Sunday, February 15, 2015

States Join Oklahoma For A Bigger & Better Super Tuesday

chart provided by FrontloadingHQ
  The 2016 GOP Presidential battle is already heating up. Not a day goes by where cable news channels don't have the results of some new poll.
  We consulted with the researchers of Frontloading-HQ for an idea of what the 2016 calendar will look like.  Their monitors are watching the legislative measures in several state capitols. But if the Vegas bookies were thinking like FHQ, this list looks like their best prognostications.
Reading the Map:
  As was the case with the maps from past cycles, the earlier a contest is scheduled in 2012, the darker the color in which the state is shaded. Michigan, for instance, is a much deeper shade of blue in February than California is in June. There are, however, some differences between the earlier maps and the one that appears above.
  Several caucus states have yet to select a date for the first step of their delegate selection processes in 2016. Until a decision is made by state parties in those states, they will appear in gray on the map.
  The states where legislation to move the presidential primary is active are two-toned with wide, diagonal stripes. One color indicates the timing of the primary according to the current law whereas the second color is meant to highlight the month to which the primary could be moved. For example, a bill currently being considered in Massachusetts would move the presidential primary from its current position in March to a new spot on the calendar in June.
  Other states -- the carve-out states and states with state laws providing guidance for setting a primary or caucuses date but no specific date or multiple specified dates -- are also two-toned with narrow, horizontal stripes. In this case, one color (gray) represents the uncertainty of the primary or caucuses date now while the other color (or colors) highlight the options available to states or the most likely date for a contest in that state given the information we currently have. So, in Iowa, for instance, we know that the state parties in the Hawkeye state will want to protect the first in the nation status they have enjoyed in the past. To maintain that position alone, Iowa could now conduct its precinct caucuses as late as January 18, 2016. In a state like Utah, the primary itself is dependent on the state legislature allocating funds for that purpose. Should legislators in the Beehive state follow through on that action for 2016, the primary would be in early February. That explains the color in both instances.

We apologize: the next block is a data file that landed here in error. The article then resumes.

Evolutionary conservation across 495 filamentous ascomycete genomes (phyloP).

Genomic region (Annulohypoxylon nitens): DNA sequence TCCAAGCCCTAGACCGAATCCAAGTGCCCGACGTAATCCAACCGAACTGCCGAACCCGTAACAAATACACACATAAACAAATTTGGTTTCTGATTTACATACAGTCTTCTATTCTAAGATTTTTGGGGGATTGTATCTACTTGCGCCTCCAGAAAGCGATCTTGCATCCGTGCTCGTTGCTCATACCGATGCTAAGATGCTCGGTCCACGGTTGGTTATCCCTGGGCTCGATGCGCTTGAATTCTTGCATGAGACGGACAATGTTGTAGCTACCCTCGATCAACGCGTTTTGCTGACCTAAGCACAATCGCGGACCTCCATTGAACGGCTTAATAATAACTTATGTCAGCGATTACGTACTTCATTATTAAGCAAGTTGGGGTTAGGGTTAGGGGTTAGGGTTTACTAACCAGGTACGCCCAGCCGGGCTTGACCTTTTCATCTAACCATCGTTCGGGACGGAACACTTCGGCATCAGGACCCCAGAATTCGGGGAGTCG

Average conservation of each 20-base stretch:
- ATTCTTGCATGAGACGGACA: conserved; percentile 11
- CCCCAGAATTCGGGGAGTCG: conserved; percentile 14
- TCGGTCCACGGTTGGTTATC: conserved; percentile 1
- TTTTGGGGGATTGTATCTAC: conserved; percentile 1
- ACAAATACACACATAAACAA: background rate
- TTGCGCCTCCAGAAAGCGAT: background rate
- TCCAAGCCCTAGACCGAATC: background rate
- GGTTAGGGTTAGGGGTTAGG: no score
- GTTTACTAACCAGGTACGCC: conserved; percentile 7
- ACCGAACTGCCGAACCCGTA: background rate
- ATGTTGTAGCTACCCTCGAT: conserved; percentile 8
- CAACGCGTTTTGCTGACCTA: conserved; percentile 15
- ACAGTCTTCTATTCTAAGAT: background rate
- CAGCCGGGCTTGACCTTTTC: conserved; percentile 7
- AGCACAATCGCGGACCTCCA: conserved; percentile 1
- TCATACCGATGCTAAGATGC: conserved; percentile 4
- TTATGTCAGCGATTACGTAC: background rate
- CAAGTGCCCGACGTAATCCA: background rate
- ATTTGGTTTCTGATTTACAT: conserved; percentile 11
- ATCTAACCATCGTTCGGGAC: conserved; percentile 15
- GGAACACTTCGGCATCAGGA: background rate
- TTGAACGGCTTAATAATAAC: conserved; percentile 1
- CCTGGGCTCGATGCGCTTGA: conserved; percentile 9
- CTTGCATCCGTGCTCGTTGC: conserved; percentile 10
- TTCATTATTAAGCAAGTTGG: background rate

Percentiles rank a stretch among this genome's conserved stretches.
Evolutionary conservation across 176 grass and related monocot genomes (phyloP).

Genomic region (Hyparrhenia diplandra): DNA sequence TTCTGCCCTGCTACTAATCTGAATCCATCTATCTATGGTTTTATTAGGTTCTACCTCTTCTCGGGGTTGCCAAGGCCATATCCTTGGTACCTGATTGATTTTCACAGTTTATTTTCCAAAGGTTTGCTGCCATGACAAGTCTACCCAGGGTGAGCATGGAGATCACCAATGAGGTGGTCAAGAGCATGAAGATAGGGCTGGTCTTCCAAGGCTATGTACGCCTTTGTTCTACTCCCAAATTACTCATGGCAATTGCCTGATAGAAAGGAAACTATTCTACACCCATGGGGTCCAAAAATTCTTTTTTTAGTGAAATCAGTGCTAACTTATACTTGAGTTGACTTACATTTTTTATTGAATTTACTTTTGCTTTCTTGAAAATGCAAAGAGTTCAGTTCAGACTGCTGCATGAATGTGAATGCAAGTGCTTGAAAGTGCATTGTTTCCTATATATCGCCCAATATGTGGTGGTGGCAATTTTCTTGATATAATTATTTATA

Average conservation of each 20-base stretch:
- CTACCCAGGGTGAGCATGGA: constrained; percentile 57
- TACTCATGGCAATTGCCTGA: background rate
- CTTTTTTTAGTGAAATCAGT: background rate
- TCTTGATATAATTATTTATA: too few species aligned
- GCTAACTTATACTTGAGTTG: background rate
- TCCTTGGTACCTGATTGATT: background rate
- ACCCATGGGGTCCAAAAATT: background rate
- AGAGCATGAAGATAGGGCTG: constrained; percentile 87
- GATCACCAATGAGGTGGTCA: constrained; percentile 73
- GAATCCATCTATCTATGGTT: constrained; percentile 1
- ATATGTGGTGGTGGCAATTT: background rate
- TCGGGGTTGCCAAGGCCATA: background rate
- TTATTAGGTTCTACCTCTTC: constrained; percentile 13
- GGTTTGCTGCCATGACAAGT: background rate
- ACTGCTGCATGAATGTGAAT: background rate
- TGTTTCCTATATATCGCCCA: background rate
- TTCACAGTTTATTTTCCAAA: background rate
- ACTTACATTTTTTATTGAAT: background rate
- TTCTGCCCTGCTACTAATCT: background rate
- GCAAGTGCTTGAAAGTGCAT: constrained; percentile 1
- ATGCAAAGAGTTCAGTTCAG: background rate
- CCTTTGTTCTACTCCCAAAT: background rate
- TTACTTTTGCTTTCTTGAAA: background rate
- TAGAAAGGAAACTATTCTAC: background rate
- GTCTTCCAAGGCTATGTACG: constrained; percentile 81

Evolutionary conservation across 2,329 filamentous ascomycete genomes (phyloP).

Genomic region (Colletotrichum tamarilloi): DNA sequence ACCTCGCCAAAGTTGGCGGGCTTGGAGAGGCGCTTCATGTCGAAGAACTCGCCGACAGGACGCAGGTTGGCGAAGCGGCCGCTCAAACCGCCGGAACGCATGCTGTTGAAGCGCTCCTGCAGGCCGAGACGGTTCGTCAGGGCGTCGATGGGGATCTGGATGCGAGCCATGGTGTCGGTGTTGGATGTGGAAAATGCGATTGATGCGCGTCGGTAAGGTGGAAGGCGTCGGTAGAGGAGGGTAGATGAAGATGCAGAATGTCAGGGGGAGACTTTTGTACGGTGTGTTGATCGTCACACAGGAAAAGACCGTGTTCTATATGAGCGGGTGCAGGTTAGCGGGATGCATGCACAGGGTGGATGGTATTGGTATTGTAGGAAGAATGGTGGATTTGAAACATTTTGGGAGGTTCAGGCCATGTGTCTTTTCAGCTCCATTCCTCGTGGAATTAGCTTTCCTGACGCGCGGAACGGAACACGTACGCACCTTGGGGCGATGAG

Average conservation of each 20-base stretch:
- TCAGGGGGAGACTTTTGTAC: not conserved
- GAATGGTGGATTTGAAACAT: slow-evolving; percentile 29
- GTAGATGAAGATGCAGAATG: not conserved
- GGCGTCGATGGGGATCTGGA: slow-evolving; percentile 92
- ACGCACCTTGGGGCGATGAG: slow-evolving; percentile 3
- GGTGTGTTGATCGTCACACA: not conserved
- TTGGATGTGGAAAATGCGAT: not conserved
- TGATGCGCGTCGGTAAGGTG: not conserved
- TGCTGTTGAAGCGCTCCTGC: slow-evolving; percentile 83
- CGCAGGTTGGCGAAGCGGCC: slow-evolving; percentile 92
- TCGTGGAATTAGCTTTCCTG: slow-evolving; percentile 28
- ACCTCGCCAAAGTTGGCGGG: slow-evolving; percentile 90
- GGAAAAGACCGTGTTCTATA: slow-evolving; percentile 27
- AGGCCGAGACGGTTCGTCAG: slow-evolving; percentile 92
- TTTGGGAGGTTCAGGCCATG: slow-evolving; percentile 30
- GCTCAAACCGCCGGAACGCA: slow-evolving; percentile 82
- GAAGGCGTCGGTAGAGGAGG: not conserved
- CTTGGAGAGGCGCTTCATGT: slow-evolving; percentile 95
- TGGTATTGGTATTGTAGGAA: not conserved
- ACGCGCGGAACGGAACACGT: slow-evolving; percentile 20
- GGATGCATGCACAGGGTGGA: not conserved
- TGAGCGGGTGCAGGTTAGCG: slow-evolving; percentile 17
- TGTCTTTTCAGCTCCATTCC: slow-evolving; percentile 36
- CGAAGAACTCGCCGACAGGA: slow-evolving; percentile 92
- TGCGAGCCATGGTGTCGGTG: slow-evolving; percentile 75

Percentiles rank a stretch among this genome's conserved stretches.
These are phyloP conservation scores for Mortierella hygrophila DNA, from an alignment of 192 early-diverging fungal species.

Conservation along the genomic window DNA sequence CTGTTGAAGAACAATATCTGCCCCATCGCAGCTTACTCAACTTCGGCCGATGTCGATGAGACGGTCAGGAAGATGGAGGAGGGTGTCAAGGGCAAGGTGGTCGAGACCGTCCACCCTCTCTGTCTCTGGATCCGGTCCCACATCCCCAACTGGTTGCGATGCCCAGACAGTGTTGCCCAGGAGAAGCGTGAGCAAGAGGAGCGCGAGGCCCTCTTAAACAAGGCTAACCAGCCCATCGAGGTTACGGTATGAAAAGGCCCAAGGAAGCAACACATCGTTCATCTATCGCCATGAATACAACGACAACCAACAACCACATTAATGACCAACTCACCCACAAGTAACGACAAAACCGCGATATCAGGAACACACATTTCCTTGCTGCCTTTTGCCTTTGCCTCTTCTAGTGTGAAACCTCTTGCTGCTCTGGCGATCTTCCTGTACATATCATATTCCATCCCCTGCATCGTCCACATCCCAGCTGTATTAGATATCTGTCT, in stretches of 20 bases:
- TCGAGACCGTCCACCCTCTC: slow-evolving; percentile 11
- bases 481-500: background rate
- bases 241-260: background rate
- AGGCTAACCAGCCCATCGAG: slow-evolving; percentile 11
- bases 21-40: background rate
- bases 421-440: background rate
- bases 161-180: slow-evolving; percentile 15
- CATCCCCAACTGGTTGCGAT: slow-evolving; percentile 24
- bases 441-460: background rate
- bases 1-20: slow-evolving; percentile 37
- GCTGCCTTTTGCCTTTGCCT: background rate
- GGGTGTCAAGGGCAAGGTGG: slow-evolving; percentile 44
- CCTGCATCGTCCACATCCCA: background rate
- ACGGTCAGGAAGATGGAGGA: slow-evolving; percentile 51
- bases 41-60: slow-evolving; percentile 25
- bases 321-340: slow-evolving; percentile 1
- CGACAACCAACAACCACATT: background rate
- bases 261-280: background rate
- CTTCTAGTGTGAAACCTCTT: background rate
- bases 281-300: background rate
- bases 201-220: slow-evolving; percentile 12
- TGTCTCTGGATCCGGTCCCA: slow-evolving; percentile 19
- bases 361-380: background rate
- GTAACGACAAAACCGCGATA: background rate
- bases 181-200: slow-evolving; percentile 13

States that are bisected vertically are states where the state parties have different dates for their caucuses and/or primaries. The left hand section is shaded to reflect the state Democratic Party's scheduling while the right is for the state Republican Party's decision on the timing of its delegate selection event (see Nebraska). This holds true for states -- typically caucus states -- with a history of different dates across parties but which also have not yet chosen a contest date.
2016 Presidential Primary Calendar 
[ first 3 months projections of Frontloading-HQ: ]
Monday, January 18:
  • Iowa caucuses
Tuesday, January 26:
  • New Hampshire
Tuesday, February 2:
  • Colorado caucuses
  • New York
  • Utah
Saturday, February 6:
  • Nevada caucuses 
Saturday, February 13:
  • South Carolina 
Tuesday, February 16: 
  • North Carolina
Tuesday, February 23:
  • Michigan
Tuesday, March 1:
  • Colorado caucuses 
  • Florida
  • Massachusetts 
  • Minnesota caucuses
  • Oklahoma
  • Tennessee
  • Texas
  • Vermont
  • Virginia
Saturday, March 5:
  • Louisiana
  • Tuesday, March 8:
  • Alabama
  • Hawaii Republican caucuses
  • Mississippi
  • Ohio

Tuesday, March 15:
  • Illinois
  • Missouri 
Tuesday, March 22:
  • Arizona

David Van Risseghem

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